pH

A measure of the acidity of a solution, devised by the Danish chemist S. P. L. Sørenson in 1909.¹ It is the negative logarithm (base 10) of the hydrogen ion concentration expressed in moles per liter; the lower the number, the more acidic the solution is. By convention, pH's outside the range 0 — 14 are not used.

The concentration of an acid or base in a solution affects the solution's pH. Such concentrations are often expressed in terms of normality, which is the number of gram-equivalent weights of solute per liter of solution.

1. S. P. L Sørenson.
Enzyme Studies II. The Measurement and Meaning of Hydrogen Ion Concentration in Enzymatic Processes.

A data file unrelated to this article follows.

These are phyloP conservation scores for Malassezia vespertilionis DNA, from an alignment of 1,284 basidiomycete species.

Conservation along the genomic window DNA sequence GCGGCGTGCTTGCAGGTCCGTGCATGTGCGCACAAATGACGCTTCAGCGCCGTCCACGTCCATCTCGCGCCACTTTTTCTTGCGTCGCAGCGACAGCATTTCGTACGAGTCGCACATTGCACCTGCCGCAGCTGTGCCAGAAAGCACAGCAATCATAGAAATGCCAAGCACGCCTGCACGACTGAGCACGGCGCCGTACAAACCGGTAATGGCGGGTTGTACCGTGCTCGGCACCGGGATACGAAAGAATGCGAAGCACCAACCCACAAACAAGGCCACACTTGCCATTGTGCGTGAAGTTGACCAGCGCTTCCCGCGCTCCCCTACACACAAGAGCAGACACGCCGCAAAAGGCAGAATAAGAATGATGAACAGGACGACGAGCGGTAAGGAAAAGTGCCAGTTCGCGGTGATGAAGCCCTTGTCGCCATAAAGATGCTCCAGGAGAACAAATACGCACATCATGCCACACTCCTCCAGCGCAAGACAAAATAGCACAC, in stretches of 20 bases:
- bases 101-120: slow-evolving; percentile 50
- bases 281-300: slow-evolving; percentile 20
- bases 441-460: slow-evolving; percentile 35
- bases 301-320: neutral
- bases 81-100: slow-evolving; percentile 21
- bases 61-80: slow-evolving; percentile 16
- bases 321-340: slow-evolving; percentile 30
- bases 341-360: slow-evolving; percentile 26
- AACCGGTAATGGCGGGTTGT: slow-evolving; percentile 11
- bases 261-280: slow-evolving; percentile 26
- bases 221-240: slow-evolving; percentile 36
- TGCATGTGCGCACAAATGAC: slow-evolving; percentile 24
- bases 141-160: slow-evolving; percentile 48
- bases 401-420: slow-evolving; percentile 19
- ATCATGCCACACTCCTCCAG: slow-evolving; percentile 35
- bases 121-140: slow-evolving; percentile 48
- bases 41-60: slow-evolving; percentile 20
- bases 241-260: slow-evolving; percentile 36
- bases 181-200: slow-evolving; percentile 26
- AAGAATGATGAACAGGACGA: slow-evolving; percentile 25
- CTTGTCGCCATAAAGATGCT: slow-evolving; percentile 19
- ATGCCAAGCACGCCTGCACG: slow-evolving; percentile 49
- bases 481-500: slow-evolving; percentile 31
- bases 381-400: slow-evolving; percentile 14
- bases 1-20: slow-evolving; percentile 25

Biochemische Zeitschrift, volume 21, pages 131-200 (1909).

A lengthy excerpt is available online at www.chemteam.info/Chem-History/Sorenson-article.html

Some typical pHs

hydrochloric acid (1N) 0.1
sulfuric acid (1N) 0.3
human gastric juice 1.3—3.0
lemon juice 2.1
vinegar 2.3
orange juice 3.0
wine 3.4
sauerkraut 3.5
tomatoes 4.2
black coffee 5.0
rain (unpolluted) 5.7
human saliva 5.8—7.1
cow's milk 6.9
water 7.0
human urine 7.4
egg white 7.6—9.5
sea water 8.2
baking soda in water (0.1N) 8.4
household ammonia 8.4
lye (0.1N) 13.0
potassium hydroxide (1N) 14.0

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